Charging that they "undermine the most fundamental purposes of higher education," Peter Conn, a professor of English and education at the University of Pennsylvania, says Christian colleges like Wheaton in Illinois should not be legitimized through accreditation, which gives their students access to federal funding.
"Aside from the traditional goal of conferring legitimacy on colleges and their programs, accreditation has taken on a far more consequential role: Students attending institutions that are not accredited are ineligible for federal financial aid, money that is indispensable to the budgets of most American colleges," wrote Conn in a recent op-ed in The Chronicle of Higher Education.
He then points to "Trends in Higher Education," a publication of the College Board, which states that in the 2012-2013 school year, graduate and undergraduate students received some $238.5 billion in financial aid before dismissing Christian colleges as undeserving of this support.
"By awarding accreditation to religious colleges, the process confers legitimacy on institutions that systematically undermine the most fundamental purposes of higher education," Conn wrote.
"Skeptical and unfettered inquiry is the hallmark of American teaching and research. However, such inquiry cannot flourish — in many cases, cannot even survive — inside institutions that erect religious tests for truth. The contradiction is obvious," he said.
After establishing his position on Christian colleges and accreditation, Conn then ripped into Wheaton College, which is described by students as "the Harvard of evangelical education."
"Unlike Harvard, Wheaton is one of the colleges that oblige their faculty members to complete faith statements. In other words, at Wheaton the primacy of reason has been abandoned by the deliberate and repeated choices of both its administration and its faculty," Conn lamented.
The professor of English said he raised his concern about academic freedom at Wheaton with the Higher Learning Commission of the North Central Association of Colleges and Schools, which accredited the college, and he was told that: "Federal regulations and commission policies require that the commission respect a wide range of institutional missions and belief systems in its accrediting processes." He, however, was not satisfied with that response and called it a "scandal."
"This, in my view, can only be described as a scandal. Providing accreditation to colleges like Wheaton makes a mockery of whatever academic and intellectual standards the process of accreditation is supposed to uphold. If accrediting agencies are playing by the rules in this continuing fiasco, then the rules have to be changed — or interpreted more aggressively, so that "respect" for "belief systems" does not entail approving the subversion of our core academic mission by this or that species of dogma," he asserted.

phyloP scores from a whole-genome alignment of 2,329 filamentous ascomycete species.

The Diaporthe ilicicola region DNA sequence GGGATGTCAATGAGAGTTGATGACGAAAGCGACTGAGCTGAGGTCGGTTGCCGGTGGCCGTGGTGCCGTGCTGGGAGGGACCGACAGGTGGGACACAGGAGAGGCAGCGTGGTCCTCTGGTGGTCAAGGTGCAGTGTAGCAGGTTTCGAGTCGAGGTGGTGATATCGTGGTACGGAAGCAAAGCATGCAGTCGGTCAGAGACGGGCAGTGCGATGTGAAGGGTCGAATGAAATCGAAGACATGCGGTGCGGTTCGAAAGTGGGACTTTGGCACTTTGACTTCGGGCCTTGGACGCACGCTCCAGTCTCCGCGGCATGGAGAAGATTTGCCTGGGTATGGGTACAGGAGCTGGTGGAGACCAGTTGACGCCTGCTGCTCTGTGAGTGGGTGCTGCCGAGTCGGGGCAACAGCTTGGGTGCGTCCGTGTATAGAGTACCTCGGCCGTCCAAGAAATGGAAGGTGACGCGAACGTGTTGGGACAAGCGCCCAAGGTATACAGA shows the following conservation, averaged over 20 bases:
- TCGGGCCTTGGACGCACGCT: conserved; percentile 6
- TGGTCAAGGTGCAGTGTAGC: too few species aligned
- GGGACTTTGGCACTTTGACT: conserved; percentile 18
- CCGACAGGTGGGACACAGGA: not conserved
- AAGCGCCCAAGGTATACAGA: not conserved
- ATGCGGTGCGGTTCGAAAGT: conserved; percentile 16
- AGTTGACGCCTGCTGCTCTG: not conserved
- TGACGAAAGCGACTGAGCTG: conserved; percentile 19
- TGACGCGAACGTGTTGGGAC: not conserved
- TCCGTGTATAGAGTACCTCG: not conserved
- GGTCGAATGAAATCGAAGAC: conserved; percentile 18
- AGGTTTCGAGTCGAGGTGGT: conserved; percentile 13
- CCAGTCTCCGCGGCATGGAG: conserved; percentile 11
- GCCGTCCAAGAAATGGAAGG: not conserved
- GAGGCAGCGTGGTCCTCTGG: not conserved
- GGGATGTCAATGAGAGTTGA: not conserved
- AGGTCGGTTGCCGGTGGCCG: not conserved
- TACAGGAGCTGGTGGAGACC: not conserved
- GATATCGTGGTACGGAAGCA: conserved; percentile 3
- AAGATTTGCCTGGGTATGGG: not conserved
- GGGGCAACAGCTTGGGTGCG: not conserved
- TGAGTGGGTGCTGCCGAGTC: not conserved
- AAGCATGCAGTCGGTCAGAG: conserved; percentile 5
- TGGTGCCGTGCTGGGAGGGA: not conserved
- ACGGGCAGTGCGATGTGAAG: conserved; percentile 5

Alan Jacobs, humanities professor at Baylor University in Waco, Texas, who also taught at Wheaton for 29 years, says Conn's reasoning could not be further from the truth about intellectual freedom at Christian colleges.
"The idea that religious faith and reason are incompatible can only be put forth by someone utterly ignorant of the centuries of philosophical debate on this subject, which continues to this day; and if it's the primacy of reason that Conn is particularly concerned with, perhaps he might take a look at the recent (and not-so-recent) history of his own discipline, which is also mine," wrote Jacobs in his response in The New Atlantis.
"Could anyone affirm with a straight face that English studies in America has for the past quarter-century or more been governed by 'the primacy of reason?' I seriously doubt that Conn even knows what he means by 'reason.' Any stick to beat a dog," he added.
"I taught at Wheaton for 29 years, and when people asked me why I stayed there for so long, my answer was always the same: I was there for the academic freedom. My interests were in the intersection of theology, religious practice and literature — a very rich field, but one that in most secular universities I would have been strongly discouraged from pursuing except in a corrosively skeptical way," said Jacobs. "Certainly in such an environment I would never have dared to write a book on the theology of reading — and yet what I learned in writing that book has been foundational for the rest of my career."